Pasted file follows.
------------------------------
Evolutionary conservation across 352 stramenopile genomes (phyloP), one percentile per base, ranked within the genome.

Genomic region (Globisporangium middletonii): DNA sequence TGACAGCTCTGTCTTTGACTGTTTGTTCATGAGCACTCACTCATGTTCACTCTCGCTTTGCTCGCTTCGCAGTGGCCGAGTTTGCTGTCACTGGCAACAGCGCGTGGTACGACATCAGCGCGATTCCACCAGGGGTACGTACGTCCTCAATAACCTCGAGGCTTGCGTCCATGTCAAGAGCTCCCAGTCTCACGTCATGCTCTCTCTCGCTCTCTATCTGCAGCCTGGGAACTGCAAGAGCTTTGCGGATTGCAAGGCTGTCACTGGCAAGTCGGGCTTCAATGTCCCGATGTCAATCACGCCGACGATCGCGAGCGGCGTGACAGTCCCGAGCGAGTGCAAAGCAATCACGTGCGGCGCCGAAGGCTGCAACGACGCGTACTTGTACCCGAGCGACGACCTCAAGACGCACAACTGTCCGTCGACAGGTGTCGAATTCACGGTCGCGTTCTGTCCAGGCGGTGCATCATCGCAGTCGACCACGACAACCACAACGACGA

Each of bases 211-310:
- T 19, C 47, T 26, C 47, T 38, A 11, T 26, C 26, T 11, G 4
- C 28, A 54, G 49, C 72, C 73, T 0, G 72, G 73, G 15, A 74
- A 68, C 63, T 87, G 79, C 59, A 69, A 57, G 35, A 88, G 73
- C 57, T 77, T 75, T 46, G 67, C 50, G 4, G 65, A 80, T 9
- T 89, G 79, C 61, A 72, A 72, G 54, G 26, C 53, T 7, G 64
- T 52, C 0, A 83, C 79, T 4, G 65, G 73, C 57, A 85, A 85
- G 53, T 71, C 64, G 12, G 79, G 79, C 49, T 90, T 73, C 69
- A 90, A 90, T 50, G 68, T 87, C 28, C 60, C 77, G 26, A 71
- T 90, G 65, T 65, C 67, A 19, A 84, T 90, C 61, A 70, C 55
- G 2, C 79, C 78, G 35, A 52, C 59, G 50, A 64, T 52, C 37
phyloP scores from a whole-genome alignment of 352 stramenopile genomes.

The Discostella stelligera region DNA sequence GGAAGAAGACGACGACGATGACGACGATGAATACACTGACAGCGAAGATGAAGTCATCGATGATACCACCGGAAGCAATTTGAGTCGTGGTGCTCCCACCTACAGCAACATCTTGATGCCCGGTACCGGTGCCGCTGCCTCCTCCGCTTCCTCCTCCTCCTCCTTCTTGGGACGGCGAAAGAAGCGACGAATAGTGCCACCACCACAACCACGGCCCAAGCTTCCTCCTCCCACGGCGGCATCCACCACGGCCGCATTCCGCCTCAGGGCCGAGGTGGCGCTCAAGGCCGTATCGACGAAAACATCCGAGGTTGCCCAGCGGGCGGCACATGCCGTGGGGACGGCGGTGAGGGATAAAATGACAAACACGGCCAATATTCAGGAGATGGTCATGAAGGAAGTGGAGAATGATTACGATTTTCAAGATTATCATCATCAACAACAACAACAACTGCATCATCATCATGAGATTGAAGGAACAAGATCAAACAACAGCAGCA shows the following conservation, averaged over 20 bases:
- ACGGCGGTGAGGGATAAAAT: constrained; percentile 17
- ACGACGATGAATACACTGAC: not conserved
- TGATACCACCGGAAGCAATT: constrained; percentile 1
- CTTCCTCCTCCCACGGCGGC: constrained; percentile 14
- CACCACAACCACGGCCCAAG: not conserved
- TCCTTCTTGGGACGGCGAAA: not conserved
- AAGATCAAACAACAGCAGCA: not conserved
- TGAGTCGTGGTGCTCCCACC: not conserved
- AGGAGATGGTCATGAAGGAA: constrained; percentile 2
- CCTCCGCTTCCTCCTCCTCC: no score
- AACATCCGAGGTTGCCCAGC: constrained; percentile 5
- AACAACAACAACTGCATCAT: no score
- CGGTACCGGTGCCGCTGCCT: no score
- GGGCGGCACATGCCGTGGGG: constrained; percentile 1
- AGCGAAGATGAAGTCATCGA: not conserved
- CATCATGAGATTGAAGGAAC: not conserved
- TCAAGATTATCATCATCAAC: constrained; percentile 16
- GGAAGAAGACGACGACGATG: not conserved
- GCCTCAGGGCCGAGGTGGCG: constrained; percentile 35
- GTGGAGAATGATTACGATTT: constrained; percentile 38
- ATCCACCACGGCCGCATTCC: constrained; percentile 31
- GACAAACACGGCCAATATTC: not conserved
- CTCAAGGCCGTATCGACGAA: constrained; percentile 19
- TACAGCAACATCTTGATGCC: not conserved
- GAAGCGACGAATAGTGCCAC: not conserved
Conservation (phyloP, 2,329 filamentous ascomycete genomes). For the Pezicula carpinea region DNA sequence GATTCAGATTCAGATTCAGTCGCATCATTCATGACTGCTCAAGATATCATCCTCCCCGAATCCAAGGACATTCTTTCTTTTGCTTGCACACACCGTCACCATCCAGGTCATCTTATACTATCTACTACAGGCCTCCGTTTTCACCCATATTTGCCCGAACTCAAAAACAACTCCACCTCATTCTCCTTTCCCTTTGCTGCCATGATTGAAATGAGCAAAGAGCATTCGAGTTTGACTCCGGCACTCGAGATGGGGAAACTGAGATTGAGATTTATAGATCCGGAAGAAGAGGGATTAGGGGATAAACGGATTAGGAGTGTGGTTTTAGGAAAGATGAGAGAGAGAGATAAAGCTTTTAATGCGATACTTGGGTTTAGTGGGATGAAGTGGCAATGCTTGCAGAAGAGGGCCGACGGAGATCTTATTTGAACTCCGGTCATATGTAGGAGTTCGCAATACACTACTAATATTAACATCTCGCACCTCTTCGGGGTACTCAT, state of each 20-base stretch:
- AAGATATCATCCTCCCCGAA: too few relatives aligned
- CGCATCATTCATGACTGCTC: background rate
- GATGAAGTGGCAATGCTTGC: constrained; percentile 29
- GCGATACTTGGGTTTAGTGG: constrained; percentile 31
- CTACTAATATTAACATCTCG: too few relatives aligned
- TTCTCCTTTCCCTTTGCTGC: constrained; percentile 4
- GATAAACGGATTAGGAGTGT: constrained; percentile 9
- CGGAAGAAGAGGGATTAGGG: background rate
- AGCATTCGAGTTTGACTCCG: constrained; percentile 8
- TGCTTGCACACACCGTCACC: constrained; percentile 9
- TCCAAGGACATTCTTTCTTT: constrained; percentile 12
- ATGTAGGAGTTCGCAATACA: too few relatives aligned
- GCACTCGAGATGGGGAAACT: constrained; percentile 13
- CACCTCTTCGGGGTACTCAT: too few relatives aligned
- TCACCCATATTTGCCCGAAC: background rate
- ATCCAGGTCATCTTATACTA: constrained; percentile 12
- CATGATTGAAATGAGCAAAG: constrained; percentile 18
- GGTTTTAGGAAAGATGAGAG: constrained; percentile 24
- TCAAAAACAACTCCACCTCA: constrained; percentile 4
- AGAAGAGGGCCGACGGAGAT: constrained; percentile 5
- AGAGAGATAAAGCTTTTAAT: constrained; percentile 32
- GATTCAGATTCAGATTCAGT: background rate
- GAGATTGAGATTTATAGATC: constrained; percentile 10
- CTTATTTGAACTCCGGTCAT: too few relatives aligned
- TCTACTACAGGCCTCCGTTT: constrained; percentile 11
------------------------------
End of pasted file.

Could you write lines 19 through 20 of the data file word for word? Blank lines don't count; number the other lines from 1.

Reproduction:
- CTTCCTCCTCCCACGGCGGC: constrained; percentile 14
- CACCACAACCACGGCCCAAG: not conserved